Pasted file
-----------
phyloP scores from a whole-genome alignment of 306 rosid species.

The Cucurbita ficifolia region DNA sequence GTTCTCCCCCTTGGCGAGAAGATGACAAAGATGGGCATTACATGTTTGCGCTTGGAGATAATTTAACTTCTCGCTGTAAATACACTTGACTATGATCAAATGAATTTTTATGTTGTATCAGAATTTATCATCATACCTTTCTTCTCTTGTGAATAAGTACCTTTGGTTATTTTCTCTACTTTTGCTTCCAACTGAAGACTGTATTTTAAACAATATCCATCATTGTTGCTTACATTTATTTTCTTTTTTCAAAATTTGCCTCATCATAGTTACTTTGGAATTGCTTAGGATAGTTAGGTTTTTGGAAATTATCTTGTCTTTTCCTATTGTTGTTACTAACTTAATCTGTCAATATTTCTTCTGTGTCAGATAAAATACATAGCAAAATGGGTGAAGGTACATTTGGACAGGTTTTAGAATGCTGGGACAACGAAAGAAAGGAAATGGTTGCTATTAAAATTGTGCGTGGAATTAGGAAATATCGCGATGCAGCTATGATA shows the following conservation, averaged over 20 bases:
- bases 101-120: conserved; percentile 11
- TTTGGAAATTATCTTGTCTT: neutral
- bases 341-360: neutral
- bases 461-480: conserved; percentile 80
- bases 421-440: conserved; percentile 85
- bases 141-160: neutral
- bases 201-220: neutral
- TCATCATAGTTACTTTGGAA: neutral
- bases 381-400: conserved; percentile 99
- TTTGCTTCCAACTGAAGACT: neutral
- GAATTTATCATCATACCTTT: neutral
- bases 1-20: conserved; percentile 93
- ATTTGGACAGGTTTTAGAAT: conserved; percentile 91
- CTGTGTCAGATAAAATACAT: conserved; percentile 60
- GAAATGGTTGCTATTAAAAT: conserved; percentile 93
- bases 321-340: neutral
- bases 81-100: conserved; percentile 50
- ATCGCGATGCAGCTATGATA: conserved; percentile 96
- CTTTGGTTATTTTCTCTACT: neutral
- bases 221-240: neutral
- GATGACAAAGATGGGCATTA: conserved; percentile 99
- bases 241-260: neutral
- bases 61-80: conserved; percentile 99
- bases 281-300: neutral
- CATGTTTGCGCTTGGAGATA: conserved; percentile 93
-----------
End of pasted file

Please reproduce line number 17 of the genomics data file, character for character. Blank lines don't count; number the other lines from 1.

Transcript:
- GAAATGGTTGCTATTAAAAT: conserved; percentile 93